The NBA set in motion on Wednesday an attempt to force a sale of the Los Angeles Clippers, with Oprah Winfrey signaling interest as a potential buyer, after club owner Donald Sterling was banned for life from pro basketball for racist comments attributed to him.
At least two of the National Basketball Association's 29 other team owners, including the governing board's interim chairman, said they expect the necessary three-fourths majority of owners to back Sterling's full expulsion, a move unprecedented in NBA history.
The advisory finance committee of the board scheduled a meeting on Thursday to review the next steps for removing Sterling as owner of the Clippers, as urged on Tuesday by NBA Commissioner Adam Silver, a league spokeswoman said.
Sterling, who bought the Clippers in 1981 for $13 million when the team was based in San Diego, has not indicated whether he would relinquish ownership without a fight. Experts have estimated that the franchise, which moved to Los Angeles in 1984, could now be worth as much as $800 million.
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Moreover, some experts said Sterling's fellow owners might be hesitant to support action they felt might set a precedent that could jeopardize their own property rights in the future.
Still, the move to expel Sterling from the league altogether fanned speculation about potential buyers.
Winfrey's spokeswoman, Nicole Nichols, said the talk show host turned media mogul was in talks with leading Hollywood executive David Geffen and the chief executive officer of computer technology firm Oracle Corp, Larry Ellison, to bid for the team if were to become available.
Geffen, who started two record labels and co-founded the Dreamworks film studio, has expressed interest in the Clippers in the past but never tendered an offer. Winfrey's holdings already include stakes in a cable network and a magazine.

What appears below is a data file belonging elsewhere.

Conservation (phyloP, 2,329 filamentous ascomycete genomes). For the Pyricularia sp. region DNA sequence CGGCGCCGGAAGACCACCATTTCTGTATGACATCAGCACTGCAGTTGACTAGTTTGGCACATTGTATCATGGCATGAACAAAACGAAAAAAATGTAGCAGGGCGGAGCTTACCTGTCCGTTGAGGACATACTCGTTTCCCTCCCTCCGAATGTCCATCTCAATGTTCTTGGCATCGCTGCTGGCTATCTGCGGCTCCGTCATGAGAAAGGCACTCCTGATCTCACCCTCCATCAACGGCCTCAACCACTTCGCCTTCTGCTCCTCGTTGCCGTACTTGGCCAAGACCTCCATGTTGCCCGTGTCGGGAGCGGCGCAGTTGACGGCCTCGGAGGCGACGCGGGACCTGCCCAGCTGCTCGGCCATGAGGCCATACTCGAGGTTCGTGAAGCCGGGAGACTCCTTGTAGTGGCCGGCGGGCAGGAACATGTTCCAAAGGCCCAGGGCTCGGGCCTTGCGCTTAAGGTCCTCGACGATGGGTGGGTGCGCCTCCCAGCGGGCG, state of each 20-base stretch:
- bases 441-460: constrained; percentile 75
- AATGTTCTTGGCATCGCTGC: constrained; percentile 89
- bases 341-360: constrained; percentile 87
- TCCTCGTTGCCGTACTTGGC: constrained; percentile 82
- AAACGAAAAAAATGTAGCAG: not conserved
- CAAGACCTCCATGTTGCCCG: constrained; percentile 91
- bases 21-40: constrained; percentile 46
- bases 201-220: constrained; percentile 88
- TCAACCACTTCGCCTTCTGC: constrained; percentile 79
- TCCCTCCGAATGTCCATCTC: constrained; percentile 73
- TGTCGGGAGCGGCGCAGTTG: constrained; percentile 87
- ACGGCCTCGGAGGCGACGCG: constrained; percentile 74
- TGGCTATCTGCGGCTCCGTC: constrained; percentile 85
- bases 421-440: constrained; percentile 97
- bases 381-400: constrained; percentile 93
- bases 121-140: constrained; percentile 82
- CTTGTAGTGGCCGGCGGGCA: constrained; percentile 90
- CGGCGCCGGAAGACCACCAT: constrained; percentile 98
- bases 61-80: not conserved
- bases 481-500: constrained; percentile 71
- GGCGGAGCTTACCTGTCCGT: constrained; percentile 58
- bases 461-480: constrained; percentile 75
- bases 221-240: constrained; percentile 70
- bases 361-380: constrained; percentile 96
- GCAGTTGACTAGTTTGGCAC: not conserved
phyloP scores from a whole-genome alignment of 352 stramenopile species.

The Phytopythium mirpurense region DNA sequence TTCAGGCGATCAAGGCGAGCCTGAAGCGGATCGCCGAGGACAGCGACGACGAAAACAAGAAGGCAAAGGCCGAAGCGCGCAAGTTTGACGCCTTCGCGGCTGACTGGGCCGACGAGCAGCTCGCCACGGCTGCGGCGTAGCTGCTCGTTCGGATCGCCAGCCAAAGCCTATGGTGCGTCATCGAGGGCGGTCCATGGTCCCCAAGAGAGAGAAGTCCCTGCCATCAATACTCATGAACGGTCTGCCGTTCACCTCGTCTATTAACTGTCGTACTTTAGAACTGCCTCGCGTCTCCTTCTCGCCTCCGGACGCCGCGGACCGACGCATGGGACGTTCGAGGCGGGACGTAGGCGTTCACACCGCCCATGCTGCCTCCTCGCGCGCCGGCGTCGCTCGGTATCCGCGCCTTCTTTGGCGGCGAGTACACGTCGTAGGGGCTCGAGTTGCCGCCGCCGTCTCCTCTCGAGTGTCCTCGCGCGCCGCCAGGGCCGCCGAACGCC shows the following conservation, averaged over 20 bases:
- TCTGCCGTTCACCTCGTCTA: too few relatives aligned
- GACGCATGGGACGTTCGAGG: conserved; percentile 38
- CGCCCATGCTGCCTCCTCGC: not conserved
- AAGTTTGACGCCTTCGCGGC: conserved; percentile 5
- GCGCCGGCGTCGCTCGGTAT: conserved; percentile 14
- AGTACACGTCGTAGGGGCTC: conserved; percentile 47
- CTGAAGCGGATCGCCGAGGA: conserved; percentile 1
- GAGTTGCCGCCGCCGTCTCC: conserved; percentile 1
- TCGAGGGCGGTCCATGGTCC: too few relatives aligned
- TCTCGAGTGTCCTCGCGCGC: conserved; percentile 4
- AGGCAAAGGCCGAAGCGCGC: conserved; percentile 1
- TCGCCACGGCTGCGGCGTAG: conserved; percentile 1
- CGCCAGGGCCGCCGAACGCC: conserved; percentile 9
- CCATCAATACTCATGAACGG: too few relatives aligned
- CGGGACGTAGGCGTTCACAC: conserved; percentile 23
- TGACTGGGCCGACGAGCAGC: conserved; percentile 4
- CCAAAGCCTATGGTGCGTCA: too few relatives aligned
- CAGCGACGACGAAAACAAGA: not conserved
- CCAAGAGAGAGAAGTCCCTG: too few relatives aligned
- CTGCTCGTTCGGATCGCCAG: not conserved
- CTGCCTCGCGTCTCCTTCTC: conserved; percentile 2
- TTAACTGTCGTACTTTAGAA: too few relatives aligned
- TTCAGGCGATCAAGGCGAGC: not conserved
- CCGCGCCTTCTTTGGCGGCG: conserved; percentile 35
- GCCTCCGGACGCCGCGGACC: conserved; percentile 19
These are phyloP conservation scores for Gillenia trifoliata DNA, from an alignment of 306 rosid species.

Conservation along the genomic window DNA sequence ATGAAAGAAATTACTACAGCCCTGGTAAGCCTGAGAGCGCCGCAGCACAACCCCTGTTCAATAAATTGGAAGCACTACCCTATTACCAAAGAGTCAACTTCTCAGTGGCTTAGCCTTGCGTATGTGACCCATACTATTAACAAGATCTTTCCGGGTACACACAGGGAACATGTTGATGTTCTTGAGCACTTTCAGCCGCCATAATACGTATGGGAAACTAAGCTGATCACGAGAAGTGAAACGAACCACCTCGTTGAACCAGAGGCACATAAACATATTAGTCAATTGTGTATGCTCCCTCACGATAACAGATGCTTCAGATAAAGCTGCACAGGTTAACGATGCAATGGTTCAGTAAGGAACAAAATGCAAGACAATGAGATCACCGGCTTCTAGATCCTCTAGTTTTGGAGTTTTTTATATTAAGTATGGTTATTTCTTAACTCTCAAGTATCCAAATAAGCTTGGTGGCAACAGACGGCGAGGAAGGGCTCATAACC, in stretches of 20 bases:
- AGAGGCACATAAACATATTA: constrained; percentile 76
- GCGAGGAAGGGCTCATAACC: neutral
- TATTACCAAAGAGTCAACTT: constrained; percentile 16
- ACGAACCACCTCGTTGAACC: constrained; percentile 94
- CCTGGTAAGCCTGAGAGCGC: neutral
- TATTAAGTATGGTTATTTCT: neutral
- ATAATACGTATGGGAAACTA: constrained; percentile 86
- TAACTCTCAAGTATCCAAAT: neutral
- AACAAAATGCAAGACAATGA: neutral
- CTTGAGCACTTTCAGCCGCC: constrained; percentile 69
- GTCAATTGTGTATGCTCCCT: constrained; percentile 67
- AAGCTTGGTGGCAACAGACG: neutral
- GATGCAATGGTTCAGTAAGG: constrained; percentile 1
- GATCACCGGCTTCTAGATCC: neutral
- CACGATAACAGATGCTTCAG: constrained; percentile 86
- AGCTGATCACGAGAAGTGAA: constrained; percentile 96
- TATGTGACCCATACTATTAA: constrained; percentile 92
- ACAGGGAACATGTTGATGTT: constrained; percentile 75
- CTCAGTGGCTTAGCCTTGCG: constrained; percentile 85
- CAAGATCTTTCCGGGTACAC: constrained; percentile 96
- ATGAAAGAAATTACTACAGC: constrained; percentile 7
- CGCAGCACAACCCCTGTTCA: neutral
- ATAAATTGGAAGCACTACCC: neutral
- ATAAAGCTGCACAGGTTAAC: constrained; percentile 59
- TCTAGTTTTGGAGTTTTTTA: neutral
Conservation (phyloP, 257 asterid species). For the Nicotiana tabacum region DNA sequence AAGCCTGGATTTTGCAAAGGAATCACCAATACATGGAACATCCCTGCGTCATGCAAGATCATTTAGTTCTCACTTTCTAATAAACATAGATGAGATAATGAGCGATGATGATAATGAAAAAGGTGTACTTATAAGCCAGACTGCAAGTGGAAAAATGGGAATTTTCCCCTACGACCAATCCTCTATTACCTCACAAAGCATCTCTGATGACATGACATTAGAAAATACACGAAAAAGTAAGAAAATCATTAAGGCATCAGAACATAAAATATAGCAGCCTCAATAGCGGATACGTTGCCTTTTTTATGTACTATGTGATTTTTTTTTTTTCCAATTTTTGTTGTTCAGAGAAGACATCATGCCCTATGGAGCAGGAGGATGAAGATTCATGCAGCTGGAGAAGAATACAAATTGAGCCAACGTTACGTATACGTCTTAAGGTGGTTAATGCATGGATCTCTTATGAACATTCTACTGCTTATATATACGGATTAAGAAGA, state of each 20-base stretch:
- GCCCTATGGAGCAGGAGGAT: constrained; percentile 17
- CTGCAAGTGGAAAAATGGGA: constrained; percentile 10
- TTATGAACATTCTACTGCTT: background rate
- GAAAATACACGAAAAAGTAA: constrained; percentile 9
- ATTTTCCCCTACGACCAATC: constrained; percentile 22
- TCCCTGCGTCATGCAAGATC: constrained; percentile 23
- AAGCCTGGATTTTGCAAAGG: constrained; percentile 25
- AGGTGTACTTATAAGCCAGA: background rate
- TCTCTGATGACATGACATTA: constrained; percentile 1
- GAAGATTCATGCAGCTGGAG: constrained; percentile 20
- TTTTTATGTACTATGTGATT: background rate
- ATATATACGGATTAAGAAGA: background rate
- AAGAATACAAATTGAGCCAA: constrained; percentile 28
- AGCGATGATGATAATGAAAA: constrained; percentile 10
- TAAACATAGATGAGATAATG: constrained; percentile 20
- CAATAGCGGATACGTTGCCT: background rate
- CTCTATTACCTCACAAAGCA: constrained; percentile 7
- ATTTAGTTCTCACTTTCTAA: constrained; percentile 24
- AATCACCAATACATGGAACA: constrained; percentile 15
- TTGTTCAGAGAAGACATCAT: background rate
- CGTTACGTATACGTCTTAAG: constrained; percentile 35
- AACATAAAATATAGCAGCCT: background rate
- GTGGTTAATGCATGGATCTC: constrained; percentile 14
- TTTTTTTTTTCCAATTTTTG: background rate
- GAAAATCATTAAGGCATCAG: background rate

Geffen, whose net worth has been estimated by Forbes magazine at $6.2 billion, told sports network ESPN on Wednesday that he and Ellison would run the team, while Winfrey would be an investor.
"She thinks it would be a great thing for an important black American to own (another) franchise," Geffen was quoted as saying.
"The team deserves a better group of owners who want to win," he added. "Larry would sooner die than fail. I would sooner die than fail. Larry's a sportsman. We've talked about this for a long time. Between the three of us, we have a good shot."
Other names floated as possible suitors include former NBA Los Angeles Lakers star Earvin "Magic" Johnson, a part owner of the Los Angeles Dodgers baseball team who once had a stake in the Lakers and has built a media empire catering to African-American consumers.
One of boxing' s biggest names, champion Floyd Mayweather Jr., expressed his own interest in comments to reporters in Las Vegas on Tuesday.
POTENTIALLY LENGTHY PROCESS
Although Silver said he would seek to force a sale of the Clippers immediately, the process could take weeks.